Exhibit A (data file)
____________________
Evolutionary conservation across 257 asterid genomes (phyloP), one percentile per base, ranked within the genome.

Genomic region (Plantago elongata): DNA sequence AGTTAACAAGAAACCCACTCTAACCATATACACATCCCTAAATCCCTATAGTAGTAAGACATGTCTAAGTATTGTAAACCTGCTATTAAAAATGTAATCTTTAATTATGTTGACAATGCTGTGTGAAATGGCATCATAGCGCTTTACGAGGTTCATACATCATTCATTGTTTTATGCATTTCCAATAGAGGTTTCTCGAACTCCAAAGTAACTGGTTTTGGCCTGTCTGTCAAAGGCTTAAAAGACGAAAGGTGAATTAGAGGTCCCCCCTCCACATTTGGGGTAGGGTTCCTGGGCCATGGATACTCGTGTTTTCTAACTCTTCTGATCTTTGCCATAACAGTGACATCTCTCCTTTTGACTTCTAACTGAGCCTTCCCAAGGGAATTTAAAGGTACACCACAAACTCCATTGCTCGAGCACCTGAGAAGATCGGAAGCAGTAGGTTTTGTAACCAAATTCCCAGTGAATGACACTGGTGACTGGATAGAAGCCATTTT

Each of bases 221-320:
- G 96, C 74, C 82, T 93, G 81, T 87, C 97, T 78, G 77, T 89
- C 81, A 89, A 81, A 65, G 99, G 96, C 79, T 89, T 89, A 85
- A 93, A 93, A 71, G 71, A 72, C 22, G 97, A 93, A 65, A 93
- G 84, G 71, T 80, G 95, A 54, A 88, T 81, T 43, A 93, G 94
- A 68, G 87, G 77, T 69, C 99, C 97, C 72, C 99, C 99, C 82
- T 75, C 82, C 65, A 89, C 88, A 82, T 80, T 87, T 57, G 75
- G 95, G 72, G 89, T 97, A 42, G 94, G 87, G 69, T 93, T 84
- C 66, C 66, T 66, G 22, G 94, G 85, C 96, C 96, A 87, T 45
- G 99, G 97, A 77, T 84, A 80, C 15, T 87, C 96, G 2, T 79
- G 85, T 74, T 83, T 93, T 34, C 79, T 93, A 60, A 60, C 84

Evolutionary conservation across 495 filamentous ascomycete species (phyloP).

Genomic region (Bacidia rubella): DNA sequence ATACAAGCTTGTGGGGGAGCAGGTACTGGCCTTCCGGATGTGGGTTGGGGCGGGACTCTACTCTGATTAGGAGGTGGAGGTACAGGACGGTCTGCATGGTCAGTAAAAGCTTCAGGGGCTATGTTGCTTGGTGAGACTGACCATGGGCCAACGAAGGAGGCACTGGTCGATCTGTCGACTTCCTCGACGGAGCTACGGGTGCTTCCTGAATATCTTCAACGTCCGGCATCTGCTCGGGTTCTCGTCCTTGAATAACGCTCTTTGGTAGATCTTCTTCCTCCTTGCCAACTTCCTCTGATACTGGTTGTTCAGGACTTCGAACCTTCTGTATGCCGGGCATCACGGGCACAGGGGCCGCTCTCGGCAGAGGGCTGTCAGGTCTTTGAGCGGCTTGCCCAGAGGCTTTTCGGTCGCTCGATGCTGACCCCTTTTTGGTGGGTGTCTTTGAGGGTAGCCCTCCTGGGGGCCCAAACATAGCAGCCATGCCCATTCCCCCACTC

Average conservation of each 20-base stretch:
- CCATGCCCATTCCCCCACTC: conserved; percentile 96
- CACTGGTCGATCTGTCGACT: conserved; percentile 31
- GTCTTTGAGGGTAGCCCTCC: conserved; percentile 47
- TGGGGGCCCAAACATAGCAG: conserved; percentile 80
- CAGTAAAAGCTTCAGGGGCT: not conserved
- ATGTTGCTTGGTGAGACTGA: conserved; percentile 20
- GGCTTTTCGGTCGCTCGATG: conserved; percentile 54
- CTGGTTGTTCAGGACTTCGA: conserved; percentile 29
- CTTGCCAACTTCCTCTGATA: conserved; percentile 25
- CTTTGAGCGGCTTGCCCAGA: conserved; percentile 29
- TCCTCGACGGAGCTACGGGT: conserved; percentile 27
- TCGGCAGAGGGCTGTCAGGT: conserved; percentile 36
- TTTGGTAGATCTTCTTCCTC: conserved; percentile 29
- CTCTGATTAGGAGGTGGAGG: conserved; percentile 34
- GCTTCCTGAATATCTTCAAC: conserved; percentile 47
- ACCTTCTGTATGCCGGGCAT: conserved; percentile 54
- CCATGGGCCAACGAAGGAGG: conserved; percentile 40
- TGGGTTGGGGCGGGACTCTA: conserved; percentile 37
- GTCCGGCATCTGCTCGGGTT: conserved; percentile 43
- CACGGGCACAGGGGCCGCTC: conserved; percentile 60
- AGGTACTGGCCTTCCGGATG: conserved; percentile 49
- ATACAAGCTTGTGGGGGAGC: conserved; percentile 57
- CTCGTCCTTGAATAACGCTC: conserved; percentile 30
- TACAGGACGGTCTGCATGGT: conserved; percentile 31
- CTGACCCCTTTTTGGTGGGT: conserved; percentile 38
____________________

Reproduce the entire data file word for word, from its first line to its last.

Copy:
Evolutionary conservation across 257 asterid genomes (phyloP), one percentile per base, ranked within the genome.

Genomic region (Plantago elongata): DNA sequence AGTTAACAAGAAACCCACTCTAACCATATACACATCCCTAAATCCCTATAGTAGTAAGACATGTCTAAGTATTGTAAACCTGCTATTAAAAATGTAATCTTTAATTATGTTGACAATGCTGTGTGAAATGGCATCATAGCGCTTTACGAGGTTCATACATCATTCATTGTTTTATGCATTTCCAATAGAGGTTTCTCGAACTCCAAAGTAACTGGTTTTGGCCTGTCTGTCAAAGGCTTAAAAGACGAAAGGTGAATTAGAGGTCCCCCCTCCACATTTGGGGTAGGGTTCCTGGGCCATGGATACTCGTGTTTTCTAACTCTTCTGATCTTTGCCATAACAGTGACATCTCTCCTTTTGACTTCTAACTGAGCCTTCCCAAGGGAATTTAAAGGTACACCACAAACTCCATTGCTCGAGCACCTGAGAAGATCGGAAGCAGTAGGTTTTGTAACCAAATTCCCAGTGAATGACACTGGTGACTGGATAGAAGCCATTTT

Each of bases 221-320:
- G 96, C 74, C 82, T 93, G 81, T 87, C 97, T 78, G 77, T 89
- C 81, A 89, A 81, A 65, G 99, G 96, C 79, T 89, T 89, A 85
- A 93, A 93, A 71, G 71, A 72, C 22, G 97, A 93, A 65, A 93
- G 84, G 71, T 80, G 95, A 54, A 88, T 81, T 43, A 93, G 94
- A 68, G 87, G 77, T 69, C 99, C 97, C 72, C 99, C 99, C 82
- T 75, C 82, C 65, A 89, C 88, A 82, T 80, T 87, T 57, G 75
- G 95, G 72, G 89, T 97, A 42, G 94, G 87, G 69, T 93, T 84
- C 66, C 66, T 66, G 22, G 94, G 85, C 96, C 96, A 87, T 45
- G 99, G 97, A 77, T 84, A 80, C 15, T 87, C 96, G 2, T 79
- G 85, T 74, T 83, T 93, T 34, C 79, T 93, A 60, A 60, C 84

Evolutionary conservation across 495 filamentous ascomycete species (phyloP).

Genomic region (Bacidia rubella): DNA sequence ATACAAGCTTGTGGGGGAGCAGGTACTGGCCTTCCGGATGTGGGTTGGGGCGGGACTCTACTCTGATTAGGAGGTGGAGGTACAGGACGGTCTGCATGGTCAGTAAAAGCTTCAGGGGCTATGTTGCTTGGTGAGACTGACCATGGGCCAACGAAGGAGGCACTGGTCGATCTGTCGACTTCCTCGACGGAGCTACGGGTGCTTCCTGAATATCTTCAACGTCCGGCATCTGCTCGGGTTCTCGTCCTTGAATAACGCTCTTTGGTAGATCTTCTTCCTCCTTGCCAACTTCCTCTGATACTGGTTGTTCAGGACTTCGAACCTTCTGTATGCCGGGCATCACGGGCACAGGGGCCGCTCTCGGCAGAGGGCTGTCAGGTCTTTGAGCGGCTTGCCCAGAGGCTTTTCGGTCGCTCGATGCTGACCCCTTTTTGGTGGGTGTCTTTGAGGGTAGCCCTCCTGGGGGCCCAAACATAGCAGCCATGCCCATTCCCCCACTC

Average conservation of each 20-base stretch:
- CCATGCCCATTCCCCCACTC: conserved; percentile 96
- CACTGGTCGATCTGTCGACT: conserved; percentile 31
- GTCTTTGAGGGTAGCCCTCC: conserved; percentile 47
- TGGGGGCCCAAACATAGCAG: conserved; percentile 80
- CAGTAAAAGCTTCAGGGGCT: not conserved
- ATGTTGCTTGGTGAGACTGA: conserved; percentile 20
- GGCTTTTCGGTCGCTCGATG: conserved; percentile 54
- CTGGTTGTTCAGGACTTCGA: conserved; percentile 29
- CTTGCCAACTTCCTCTGATA: conserved; percentile 25
- CTTTGAGCGGCTTGCCCAGA: conserved; percentile 29
- TCCTCGACGGAGCTACGGGT: conserved; percentile 27
- TCGGCAGAGGGCTGTCAGGT: conserved; percentile 36
- TTTGGTAGATCTTCTTCCTC: conserved; percentile 29
- CTCTGATTAGGAGGTGGAGG: conserved; percentile 34
- GCTTCCTGAATATCTTCAAC: conserved; percentile 47
- ACCTTCTGTATGCCGGGCAT: conserved; percentile 54
- CCATGGGCCAACGAAGGAGG: conserved; percentile 40
- TGGGTTGGGGCGGGACTCTA: conserved; percentile 37
- GTCCGGCATCTGCTCGGGTT: conserved; percentile 43
- CACGGGCACAGGGGCCGCTC: conserved; percentile 60
- AGGTACTGGCCTTCCGGATG: conserved; percentile 49
- ATACAAGCTTGTGGGGGAGC: conserved; percentile 57
- CTCGTCCTTGAATAACGCTC: conserved; percentile 30
- TACAGGACGGTCTGCATGGT: conserved; percentile 31
- CTGACCCCTTTTTGGTGGGT: conserved; percentile 38